“Calliope’s Castle”

Last May I received an email that started a surprising and rewarding venture toward a blanket like I’d not made before. It opened like this:

“Hi, Joanie – I have an 8-year-old daughter and over the years she has accumulated tons of beautiful wool and cashmere sweaters. When she was four I asked Caroline Unruh to make a patched blanket out of my daughter’s old sweaters and the result was spectacular. I can’t seem to find Caroline now, but I found you! The next batch of outgrown sweaters is ready. Is this something you do? “

Since, as I wrote previouslyCaroline Unruh unknowingly gave me my start in sewing with wool, I considered this a huge honor! But there was that little question in the back of my mind: How does such a young girl end up with multiple cashmere sweaters?? I was soon to find out…

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The client and I began an email exchange followed up by a phone call, and I learned that this little girl is so fortunate as to have a New York fashion executive for her momma! Ah, the pieces fell into place. I soon received the client’s box. This is corny, but I felt like a youngster on Christmas morning as I opened it. I had never seen so many beautiful sweaters all in one place.

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Since I had several custom orders already lined up, I had to put this project on hold for a bit. But my mind was already at work on the puzzle before me: What to do with an entire rainbow of colors? I’m accustomed to working with 1 or 2 centerpiece sweaters provided by a client, but this was completely new territory.

One afternoon as I once again pulled the sweaters from their box and considered how to incorporate as many as possible, I realized that their colors reminded me of the illustrations in a book of poems I read to my daughters when they were little. I got out the book. I got out a couple other children’s books as well for inspiration.

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And when I got to this book of Hans Christian Andersen’s Fairy Tales, illustrated by the wonderfully talented Lisbeth Zwerger, the ideas started triggering like explosions in a high-scoring game of Bejeweled. Especially when I saw the page below. For I recalled that Calliope, the young owner of the sweaters, enjoys making things by hand (a girl after my occupational-therapist heart!). And one of those things is CASTLES.

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Yes! A fruitful idea! I don’t know if Calliope’s parents chose her name for the Greek muse, but I did feel grateful that some muse had finally tapped me on the shoulder :).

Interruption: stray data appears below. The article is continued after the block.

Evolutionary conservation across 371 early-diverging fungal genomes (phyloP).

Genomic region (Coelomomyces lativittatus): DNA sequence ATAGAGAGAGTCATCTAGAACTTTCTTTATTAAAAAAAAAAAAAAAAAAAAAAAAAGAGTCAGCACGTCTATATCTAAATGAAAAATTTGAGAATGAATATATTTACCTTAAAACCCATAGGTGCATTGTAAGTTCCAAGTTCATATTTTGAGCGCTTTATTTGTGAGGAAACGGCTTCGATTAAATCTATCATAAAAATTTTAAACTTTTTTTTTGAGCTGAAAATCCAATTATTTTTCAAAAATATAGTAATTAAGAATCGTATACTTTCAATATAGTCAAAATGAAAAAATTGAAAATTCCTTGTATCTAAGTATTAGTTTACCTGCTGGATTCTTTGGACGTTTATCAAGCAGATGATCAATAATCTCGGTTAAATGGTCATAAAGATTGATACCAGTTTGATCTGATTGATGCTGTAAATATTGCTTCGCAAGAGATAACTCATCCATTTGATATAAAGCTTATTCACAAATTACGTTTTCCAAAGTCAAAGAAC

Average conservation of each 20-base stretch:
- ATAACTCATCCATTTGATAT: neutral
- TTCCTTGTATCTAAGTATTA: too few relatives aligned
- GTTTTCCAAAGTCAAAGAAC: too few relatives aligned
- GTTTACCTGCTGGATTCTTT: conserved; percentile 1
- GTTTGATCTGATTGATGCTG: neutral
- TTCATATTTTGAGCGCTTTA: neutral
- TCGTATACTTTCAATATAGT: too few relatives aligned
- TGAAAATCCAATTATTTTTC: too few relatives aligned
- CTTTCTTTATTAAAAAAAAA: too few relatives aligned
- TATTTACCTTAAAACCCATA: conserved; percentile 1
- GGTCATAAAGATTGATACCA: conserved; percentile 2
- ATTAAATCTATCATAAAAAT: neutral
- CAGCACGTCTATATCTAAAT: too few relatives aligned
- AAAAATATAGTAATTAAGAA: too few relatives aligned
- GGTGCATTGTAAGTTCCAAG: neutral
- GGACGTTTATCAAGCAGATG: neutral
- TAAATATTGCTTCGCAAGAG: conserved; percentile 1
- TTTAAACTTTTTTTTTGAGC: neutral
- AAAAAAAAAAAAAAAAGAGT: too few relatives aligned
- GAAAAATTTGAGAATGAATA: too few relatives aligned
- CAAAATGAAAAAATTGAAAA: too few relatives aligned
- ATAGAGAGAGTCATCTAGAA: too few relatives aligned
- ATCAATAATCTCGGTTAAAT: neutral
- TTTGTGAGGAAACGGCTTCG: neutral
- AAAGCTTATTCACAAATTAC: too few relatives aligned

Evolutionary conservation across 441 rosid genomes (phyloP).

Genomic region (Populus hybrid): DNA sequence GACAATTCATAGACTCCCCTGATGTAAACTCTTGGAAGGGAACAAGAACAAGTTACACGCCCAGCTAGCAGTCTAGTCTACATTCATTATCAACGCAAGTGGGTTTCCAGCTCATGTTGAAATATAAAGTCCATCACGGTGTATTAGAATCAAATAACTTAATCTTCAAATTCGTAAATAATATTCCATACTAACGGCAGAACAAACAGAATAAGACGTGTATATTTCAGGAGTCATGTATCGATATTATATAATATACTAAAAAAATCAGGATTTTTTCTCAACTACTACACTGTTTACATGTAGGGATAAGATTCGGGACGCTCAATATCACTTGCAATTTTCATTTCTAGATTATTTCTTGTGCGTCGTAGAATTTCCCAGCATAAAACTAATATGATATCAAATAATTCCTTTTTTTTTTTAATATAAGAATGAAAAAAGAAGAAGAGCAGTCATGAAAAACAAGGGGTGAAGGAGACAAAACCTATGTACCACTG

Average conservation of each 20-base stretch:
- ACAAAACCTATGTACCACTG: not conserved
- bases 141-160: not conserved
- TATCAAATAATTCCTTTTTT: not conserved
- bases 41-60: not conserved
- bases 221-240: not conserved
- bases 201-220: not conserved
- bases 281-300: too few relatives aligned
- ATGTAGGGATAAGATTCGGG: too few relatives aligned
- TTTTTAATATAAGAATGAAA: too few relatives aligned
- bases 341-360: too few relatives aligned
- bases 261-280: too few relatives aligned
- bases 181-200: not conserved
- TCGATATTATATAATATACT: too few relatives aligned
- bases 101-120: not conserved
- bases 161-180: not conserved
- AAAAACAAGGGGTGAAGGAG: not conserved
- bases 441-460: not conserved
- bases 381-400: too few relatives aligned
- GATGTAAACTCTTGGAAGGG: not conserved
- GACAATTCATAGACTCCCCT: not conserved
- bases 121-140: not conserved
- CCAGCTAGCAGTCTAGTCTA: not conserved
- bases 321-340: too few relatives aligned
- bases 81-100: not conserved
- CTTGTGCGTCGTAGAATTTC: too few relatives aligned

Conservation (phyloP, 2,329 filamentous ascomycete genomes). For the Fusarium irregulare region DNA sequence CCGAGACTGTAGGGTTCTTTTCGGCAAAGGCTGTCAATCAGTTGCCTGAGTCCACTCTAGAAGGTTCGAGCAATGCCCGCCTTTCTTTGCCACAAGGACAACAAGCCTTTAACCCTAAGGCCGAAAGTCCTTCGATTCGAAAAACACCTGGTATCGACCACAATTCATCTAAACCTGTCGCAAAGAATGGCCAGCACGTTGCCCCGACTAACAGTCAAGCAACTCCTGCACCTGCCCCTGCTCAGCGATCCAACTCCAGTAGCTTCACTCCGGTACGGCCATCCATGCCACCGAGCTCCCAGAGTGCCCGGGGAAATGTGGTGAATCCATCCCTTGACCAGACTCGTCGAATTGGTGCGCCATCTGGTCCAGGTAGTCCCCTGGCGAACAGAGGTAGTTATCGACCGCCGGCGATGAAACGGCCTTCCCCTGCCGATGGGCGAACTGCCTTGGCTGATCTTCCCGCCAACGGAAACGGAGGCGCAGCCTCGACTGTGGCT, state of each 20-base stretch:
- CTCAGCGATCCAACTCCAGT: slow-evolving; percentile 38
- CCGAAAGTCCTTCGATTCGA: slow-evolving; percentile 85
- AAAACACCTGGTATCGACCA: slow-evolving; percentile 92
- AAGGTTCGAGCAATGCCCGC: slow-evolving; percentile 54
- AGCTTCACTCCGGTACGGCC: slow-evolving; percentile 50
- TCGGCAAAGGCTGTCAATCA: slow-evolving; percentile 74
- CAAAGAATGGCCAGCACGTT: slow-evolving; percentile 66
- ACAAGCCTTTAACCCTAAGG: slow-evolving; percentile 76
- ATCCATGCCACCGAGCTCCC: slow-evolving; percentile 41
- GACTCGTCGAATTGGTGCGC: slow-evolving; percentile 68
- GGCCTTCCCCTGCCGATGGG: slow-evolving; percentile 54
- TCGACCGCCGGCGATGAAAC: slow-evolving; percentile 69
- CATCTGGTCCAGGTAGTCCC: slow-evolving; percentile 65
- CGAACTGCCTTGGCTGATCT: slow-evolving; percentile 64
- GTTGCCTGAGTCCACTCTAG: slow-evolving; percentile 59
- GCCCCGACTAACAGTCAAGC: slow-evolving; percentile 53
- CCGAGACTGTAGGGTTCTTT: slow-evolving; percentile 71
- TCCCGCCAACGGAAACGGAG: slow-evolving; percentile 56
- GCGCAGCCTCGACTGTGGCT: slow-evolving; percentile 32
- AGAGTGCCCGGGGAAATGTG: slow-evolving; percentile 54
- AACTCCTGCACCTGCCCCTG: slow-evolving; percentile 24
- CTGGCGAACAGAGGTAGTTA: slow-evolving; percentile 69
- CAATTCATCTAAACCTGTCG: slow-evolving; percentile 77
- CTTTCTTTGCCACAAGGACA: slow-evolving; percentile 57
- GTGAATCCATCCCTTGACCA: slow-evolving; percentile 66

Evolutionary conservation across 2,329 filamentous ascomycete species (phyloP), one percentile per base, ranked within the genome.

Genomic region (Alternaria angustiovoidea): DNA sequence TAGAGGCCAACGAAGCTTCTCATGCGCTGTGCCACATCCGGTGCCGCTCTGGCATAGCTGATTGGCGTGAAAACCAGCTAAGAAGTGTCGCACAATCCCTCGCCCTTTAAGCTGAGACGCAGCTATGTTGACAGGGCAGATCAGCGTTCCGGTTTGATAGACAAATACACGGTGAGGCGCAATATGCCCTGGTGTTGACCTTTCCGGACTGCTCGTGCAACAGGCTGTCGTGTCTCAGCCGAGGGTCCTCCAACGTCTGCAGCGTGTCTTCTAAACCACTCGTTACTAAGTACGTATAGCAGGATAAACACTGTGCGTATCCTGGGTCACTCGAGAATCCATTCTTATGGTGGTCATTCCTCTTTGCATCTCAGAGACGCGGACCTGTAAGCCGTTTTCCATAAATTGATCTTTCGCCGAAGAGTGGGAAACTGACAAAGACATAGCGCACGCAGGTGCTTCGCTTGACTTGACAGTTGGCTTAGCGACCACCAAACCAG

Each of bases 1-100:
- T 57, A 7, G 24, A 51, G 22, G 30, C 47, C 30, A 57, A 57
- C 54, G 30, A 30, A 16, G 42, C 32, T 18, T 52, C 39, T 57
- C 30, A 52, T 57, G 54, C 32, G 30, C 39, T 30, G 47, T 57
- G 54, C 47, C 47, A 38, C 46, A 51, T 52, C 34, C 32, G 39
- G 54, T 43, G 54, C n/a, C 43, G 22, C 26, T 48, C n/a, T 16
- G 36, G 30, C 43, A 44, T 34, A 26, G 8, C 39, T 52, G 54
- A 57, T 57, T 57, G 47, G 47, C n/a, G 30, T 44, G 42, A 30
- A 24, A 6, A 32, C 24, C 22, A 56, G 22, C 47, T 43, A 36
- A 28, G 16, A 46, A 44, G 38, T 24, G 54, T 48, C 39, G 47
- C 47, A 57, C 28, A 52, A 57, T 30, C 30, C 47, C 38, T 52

As I worked on the blanket, I frequently recalled my own daughters’ imaginary worlds when they were young — “I wish I could live in the Berenstain Bears’ treehouse!” “Mom, will you build blocks with me? Let’s make a house with a zoo next door.” “I want to live in England someday!” Oh, wait. That’s what Daughter #2 says now.

Guided by a clear idea, I plowed ahead, working out what I saw in my head. It meant I had to devise some new ways of putting the wool pieces together to create the hills and the clouds. Thankfully, I hadn’t promised the completion of the blanket until fall.

I did make the deadline, although admitting to that suggests a certain amount of lameness, doesn’t it, since I didn’t post it until now. Ah, well.

I added Calliope’s initials to the castle doors just before sending the blanket to its new home. For the font, I adapted PR Celtic Narrow by Peter Rempel — appropriate for a castle, I think!

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Calliope, I hope you continue to use your imagination for years and years, all through your life. It’s a precious gift we humans have, one we should never outgrow!

“Calliope’s Castle” (86″ x 95″, for a queen bed)

[This is a custom-ordered blanket.]

13 thoughts on ““Calliope’s Castle”

  1. Oh Joan! I’ve made a few felted baby blankets last year, but this one of your’s is really in a class by itself. It truly is exceptional. My admiration for your talent with this art work continues to grow exponentially, especially because I also make felted quilts. Thanks so much for sharing your art.

    Like

  2. Dear Joanie, This is just lovely what a treasure for a little girl to dream under. I love the way you used the pinks in the sky, like the colors sometimes at sunset.

    Bonnie J

    Like

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